I would say that two worldviews currently dominate our public discourse about political economics in these United States. One holds it is the responsibility of Government to ensure that people have jobs and that their basic needs are met. The other holds that an unfettered Free Market will provide sufficient employment (and other means of livelihood), thereby ensuring that people can take care of their own needs.
As divergent as they might first appear, they have much in common. Both assign responsibility to abstractions. Both relegate human behavior to the realm of mechanics. Both trivialize (or worse, ignore) issues of scale in human relationships. One usually demands more taxes (albeit from someone else) while the other invariably demands fewer, but neither demands much else in the way of citizenship. The difference between “The Government is my brother’s keeper” and “The Market is my brother’s keeper” pales to insignificance when compared to “I am my brother’s keeper”. Our tendencies to outsource responsibility are staggering.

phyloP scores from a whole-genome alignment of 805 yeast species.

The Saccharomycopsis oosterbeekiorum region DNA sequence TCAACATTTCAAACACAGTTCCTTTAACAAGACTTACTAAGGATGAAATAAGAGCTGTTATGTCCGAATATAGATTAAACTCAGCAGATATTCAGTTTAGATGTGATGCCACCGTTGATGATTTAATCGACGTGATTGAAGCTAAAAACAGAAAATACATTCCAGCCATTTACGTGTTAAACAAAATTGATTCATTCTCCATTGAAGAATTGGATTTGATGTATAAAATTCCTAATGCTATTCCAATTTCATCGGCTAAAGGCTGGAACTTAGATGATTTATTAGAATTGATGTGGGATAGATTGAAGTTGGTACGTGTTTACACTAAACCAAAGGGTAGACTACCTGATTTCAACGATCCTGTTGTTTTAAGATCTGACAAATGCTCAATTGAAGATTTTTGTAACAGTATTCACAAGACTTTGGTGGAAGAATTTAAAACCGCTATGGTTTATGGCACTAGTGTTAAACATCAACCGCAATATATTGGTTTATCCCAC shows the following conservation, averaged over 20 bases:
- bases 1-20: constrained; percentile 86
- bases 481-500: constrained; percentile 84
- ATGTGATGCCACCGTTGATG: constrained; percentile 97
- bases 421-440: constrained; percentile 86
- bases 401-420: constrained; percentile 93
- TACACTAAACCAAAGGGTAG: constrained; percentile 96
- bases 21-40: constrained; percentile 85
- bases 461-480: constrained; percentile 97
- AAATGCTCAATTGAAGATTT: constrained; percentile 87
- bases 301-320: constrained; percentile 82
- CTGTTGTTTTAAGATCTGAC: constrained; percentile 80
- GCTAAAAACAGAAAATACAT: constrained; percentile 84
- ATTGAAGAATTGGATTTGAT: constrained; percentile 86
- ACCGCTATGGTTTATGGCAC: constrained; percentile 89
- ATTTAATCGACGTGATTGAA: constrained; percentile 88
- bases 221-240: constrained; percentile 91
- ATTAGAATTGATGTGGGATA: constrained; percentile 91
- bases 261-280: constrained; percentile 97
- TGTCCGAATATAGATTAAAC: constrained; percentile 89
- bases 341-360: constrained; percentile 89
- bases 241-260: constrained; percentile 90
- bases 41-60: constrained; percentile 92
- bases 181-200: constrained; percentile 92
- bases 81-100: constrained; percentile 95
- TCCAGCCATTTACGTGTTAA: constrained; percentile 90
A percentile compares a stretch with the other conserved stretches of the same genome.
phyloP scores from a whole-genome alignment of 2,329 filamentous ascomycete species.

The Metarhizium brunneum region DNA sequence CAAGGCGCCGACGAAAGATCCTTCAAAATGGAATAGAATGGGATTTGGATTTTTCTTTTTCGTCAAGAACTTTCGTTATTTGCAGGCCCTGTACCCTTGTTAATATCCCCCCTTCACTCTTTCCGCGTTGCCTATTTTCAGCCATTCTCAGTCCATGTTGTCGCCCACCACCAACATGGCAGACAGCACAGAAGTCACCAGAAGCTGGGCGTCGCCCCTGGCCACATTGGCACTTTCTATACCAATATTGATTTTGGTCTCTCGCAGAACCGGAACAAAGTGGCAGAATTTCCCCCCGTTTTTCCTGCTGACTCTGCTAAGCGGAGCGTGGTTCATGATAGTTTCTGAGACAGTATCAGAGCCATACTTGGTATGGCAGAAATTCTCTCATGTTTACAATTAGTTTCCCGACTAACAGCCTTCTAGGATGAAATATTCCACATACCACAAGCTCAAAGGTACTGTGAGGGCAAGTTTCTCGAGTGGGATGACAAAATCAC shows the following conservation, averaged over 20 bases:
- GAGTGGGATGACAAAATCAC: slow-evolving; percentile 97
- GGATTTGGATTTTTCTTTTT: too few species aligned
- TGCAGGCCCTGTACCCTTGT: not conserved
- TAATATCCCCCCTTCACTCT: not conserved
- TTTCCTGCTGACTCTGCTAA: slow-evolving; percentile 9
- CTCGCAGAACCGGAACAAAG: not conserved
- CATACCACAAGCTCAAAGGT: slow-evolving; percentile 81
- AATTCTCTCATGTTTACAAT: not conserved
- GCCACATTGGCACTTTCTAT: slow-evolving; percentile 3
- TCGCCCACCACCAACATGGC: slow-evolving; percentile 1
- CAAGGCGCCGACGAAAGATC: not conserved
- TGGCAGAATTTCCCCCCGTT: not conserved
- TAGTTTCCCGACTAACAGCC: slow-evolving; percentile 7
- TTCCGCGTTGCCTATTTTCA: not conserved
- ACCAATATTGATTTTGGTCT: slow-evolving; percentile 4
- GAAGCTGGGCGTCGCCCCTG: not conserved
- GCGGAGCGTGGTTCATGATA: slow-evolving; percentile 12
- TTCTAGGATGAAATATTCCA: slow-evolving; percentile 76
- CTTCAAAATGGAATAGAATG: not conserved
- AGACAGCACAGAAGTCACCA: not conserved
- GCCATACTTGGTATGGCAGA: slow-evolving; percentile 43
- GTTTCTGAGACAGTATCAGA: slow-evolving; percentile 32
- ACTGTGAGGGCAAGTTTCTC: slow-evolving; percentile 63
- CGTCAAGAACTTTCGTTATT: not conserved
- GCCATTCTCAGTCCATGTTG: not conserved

One might think the tremendous political turmoil which has seized us in Wisconsin would have shifted our public debate beyond these two worldviews, but thus far I see little evidence of it. The sustainability and Transition movements are still “fringe” – and perhaps for good reason, given how new and as-yet ill-defined they are. Most on the left, many in the center, and an astonishing number on the right instinctively reject traditional religious prescriptions for the public realm. One might be forgiven for concluding that Ayn Rand and Paul Krugman span the entirety of economic philosophy.
As for me, I find myself returning to the words of Edmund Burke, which I will paraphrase here:
“We are qualified for civil liberty in exact proportion to our disposition to put moral chains upon our own appetites…it is ordained in the eternal constitution of things that men of intemperate minds cannot be free. Our passions forge our fetters.”